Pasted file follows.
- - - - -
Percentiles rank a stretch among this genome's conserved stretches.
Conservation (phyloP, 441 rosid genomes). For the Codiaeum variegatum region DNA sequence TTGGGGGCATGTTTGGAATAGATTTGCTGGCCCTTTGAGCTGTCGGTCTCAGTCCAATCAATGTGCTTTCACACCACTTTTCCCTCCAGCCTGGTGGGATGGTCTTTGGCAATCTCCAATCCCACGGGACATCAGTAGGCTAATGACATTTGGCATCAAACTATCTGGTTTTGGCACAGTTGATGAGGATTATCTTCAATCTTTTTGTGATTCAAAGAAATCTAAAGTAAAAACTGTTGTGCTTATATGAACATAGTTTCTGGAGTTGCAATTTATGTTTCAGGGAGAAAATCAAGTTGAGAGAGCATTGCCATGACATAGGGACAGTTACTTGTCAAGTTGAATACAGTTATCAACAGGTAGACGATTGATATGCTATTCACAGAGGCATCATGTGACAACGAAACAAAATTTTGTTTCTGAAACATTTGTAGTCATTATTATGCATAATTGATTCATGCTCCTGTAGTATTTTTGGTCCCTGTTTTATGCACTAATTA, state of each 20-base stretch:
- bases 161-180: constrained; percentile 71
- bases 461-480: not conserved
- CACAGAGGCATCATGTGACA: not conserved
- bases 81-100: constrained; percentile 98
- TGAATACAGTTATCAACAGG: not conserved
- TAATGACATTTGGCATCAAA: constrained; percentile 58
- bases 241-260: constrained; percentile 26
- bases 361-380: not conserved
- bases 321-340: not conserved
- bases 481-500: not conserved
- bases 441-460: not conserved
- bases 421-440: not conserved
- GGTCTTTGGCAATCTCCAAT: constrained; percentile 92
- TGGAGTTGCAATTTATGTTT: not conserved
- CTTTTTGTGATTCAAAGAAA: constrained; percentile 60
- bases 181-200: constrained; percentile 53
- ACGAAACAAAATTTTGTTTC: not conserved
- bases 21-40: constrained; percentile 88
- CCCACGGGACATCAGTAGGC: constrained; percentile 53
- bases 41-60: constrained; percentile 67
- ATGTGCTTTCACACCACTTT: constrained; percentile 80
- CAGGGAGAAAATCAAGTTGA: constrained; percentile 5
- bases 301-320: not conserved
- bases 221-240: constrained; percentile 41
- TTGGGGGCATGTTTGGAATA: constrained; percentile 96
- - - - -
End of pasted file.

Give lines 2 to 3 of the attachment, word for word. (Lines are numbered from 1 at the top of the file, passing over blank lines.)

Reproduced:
Conservation (phyloP, 441 rosid genomes). For the Codiaeum variegatum region DNA sequence TTGGGGGCATGTTTGGAATAGATTTGCTGGCCCTTTGAGCTGTCGGTCTCAGTCCAATCAATGTGCTTTCACACCACTTTTCCCTCCAGCCTGGTGGGATGGTCTTTGGCAATCTCCAATCCCACGGGACATCAGTAGGCTAATGACATTTGGCATCAAACTATCTGGTTTTGGCACAGTTGATGAGGATTATCTTCAATCTTTTTGTGATTCAAAGAAATCTAAAGTAAAAACTGTTGTGCTTATATGAACATAGTTTCTGGAGTTGCAATTTATGTTTCAGGGAGAAAATCAAGTTGAGAGAGCATTGCCATGACATAGGGACAGTTACTTGTCAAGTTGAATACAGTTATCAACAGGTAGACGATTGATATGCTATTCACAGAGGCATCATGTGACAACGAAACAAAATTTTGTTTCTGAAACATTTGTAGTCATTATTATGCATAATTGATTCATGCTCCTGTAGTATTTTTGGTCCCTGTTTTATGCACTAATTA, state of each 20-base stretch:
- bases 161-180: constrained; percentile 71